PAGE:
Naschwitz, W and Van Moort, JC, Geochemistry of wallrock alteration, Rosebery, Tasmania, Australia, Applied Geochemistry, 6, (3) pp. 267-278. ISSN 0883-2927 (1991) [Refereed Article]
© 1991 Pergamon Press plc
The Rosebery ore deposit consists of two adjacent massive sulphide bodies hosted in an easterly dipping lens of sedimentary rocks within a pile of acid pyroclastic rocks of Cambrian age. Both orebodies are underlain by zones of intense alteration which mark the path of the metal-bearing fluids. The southern vent is exposed on the surface. Its alteration zone extends for up to 2 km in a N-S direction and has a maximum E-W width of ∼ 700 m.
The footwall and, to a minor degree, the hanging wall have been subjected to hydrothermal alteration. In the field, this alteration is marked by plagioclase-free quartz-sericite-(chlorite) schists which exhibit two different facies: siliceous augen schists and thinly cleaved K-feldspar-bearing schists.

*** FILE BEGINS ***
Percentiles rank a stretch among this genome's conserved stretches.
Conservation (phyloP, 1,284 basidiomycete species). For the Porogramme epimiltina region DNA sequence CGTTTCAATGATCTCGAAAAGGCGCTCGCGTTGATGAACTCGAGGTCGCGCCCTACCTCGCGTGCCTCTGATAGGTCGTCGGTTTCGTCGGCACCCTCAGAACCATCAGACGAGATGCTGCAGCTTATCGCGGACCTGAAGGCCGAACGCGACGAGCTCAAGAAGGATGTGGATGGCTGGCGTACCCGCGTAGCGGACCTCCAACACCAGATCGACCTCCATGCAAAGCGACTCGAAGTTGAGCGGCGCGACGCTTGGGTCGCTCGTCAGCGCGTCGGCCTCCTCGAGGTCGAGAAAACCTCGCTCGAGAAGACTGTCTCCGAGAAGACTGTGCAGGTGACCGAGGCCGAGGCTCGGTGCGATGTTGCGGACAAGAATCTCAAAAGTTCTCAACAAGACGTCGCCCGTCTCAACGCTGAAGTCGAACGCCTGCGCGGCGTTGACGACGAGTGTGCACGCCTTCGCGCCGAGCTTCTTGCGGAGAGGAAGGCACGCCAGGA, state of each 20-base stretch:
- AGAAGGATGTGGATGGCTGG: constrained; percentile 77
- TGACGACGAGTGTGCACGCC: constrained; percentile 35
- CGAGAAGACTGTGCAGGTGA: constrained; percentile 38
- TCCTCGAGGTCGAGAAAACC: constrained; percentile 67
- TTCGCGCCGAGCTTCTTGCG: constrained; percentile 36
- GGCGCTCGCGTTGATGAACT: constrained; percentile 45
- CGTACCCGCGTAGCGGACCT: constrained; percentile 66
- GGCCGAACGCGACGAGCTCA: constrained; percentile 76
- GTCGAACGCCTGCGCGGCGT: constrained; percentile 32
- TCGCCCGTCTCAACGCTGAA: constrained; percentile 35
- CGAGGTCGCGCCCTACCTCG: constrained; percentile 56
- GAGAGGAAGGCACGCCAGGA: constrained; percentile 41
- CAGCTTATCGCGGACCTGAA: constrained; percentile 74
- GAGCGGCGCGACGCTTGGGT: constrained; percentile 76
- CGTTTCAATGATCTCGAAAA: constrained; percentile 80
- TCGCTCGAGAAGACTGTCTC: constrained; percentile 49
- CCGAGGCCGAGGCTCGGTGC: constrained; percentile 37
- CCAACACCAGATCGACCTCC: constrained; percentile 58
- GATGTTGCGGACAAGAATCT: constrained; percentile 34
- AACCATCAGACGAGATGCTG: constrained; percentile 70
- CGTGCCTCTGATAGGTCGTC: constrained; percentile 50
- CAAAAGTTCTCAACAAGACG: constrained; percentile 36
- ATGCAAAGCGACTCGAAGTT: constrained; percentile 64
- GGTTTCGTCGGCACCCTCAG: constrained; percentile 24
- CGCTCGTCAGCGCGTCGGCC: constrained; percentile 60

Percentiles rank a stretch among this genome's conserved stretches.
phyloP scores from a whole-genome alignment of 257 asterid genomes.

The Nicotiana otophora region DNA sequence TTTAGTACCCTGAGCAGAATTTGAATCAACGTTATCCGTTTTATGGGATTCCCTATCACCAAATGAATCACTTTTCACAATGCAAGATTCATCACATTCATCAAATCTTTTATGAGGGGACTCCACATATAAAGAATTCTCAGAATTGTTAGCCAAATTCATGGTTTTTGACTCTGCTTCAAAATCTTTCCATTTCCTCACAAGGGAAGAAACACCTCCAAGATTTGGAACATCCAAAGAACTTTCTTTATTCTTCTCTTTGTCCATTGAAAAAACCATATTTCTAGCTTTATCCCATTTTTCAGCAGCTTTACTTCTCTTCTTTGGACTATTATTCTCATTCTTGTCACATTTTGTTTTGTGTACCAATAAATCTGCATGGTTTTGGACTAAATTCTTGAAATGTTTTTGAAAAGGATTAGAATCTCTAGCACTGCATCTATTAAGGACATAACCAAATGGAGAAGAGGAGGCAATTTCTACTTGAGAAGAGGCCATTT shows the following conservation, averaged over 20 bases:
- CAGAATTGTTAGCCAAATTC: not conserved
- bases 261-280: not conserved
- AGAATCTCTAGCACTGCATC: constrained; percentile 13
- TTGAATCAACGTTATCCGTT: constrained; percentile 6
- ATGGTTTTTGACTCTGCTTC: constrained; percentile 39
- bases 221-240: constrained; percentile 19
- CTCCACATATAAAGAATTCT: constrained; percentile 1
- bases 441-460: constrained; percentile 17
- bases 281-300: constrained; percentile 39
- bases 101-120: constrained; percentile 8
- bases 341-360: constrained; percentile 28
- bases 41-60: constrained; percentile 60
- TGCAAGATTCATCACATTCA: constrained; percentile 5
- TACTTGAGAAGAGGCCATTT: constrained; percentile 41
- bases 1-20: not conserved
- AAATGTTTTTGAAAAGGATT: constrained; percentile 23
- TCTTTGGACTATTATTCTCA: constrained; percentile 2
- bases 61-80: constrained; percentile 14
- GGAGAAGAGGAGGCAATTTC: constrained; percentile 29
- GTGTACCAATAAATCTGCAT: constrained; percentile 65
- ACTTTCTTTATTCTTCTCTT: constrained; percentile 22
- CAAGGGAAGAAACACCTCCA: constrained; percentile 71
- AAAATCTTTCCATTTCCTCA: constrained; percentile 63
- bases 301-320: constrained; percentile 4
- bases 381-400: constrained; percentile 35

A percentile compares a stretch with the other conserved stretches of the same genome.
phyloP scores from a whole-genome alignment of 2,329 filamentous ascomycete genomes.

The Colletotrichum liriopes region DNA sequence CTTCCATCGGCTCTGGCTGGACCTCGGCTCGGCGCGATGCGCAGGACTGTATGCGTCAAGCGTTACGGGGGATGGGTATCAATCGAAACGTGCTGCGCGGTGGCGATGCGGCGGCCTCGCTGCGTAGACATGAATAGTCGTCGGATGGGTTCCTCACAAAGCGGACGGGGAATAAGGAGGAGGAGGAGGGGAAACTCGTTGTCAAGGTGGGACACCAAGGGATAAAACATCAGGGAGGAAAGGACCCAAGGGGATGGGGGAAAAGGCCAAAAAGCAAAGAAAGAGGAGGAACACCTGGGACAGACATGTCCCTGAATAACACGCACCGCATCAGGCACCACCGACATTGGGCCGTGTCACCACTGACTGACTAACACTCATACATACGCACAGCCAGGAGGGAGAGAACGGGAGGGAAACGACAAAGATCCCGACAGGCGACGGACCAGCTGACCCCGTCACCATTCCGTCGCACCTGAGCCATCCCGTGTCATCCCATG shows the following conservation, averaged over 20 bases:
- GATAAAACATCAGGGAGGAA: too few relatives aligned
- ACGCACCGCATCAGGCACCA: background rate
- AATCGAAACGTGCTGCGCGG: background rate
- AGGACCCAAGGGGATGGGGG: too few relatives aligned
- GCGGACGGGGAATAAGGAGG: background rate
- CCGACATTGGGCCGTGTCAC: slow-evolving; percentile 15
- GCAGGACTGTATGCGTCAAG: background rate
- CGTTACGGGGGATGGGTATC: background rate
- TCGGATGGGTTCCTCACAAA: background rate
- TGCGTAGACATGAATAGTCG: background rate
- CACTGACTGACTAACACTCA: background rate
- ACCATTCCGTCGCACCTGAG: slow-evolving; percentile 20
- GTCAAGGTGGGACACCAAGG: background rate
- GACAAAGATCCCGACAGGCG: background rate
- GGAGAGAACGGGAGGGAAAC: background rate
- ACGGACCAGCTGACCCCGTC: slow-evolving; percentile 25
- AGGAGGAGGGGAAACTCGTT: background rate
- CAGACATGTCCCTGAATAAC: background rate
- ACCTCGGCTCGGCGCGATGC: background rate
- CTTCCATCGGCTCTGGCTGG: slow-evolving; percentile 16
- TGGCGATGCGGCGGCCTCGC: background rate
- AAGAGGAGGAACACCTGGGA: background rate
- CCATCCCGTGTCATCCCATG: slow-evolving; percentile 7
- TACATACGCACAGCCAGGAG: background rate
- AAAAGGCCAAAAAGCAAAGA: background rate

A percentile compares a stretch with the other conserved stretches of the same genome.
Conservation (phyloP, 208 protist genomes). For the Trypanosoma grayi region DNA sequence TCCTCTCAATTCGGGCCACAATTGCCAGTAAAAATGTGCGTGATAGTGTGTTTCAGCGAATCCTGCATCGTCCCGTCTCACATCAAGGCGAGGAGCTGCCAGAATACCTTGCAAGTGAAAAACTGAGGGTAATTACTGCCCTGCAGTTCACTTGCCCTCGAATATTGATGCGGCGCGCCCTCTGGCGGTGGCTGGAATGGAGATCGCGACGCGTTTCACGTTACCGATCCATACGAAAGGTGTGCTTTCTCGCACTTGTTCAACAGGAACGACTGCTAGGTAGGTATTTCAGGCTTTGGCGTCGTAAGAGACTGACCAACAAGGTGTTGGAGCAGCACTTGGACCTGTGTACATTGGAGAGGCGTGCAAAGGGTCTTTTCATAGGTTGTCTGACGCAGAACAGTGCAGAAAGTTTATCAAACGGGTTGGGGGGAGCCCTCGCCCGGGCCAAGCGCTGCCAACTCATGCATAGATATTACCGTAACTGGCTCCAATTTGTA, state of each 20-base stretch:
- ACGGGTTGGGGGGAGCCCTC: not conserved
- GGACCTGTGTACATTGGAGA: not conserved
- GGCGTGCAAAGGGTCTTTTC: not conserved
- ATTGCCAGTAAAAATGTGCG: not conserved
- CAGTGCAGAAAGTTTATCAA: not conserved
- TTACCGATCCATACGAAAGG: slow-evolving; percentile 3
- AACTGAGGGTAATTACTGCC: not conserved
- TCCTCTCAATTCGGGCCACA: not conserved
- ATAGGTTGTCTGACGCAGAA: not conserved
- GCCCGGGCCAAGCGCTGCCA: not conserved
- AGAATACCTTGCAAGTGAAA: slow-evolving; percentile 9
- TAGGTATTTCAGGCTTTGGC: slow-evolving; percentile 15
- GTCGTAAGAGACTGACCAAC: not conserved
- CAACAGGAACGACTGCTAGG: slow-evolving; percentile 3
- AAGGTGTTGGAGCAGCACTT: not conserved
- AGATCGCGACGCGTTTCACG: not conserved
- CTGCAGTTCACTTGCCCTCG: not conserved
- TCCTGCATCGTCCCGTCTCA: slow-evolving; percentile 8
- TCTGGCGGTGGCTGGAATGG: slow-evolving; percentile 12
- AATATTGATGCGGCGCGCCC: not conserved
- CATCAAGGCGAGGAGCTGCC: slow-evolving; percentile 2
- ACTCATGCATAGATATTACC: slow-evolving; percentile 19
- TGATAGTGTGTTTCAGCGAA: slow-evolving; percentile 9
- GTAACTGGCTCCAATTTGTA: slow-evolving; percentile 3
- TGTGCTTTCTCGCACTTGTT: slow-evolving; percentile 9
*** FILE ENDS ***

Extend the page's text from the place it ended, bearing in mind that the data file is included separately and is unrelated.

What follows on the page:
Samples can be grouped geochemically into altered and unaltered volcanics despite the large variation in chemical composition within each group. This classification is supported by cluster analysis. In the vicinity of the deposit, concentrations of SiO2, K2O and Rb are anomalously high while contents of Al2O3, Na2O, TiO2, CaO, Sr, Zr, Y and Nb show a significant depletion. At the outer limit of the alteration halo the hydrothermal influence is more easily detected geochemically than geologically.
|Item Type:||Refereed Article|
|Research Division:||Earth Sciences|
|Research Field:||Exploration Geochemistry|
|Objective Division:||Expanding Knowledge|
|Objective Group:||Expanding Knowledge|
|Objective Field:||Expanding Knowledge in the Earth Sciences|
|UTAS Author:||Van Moort, JC (Dr Jan Van Moort)|
|Web of Science® Times Cited:||4|
|Deposited By:||Earth Sciences|
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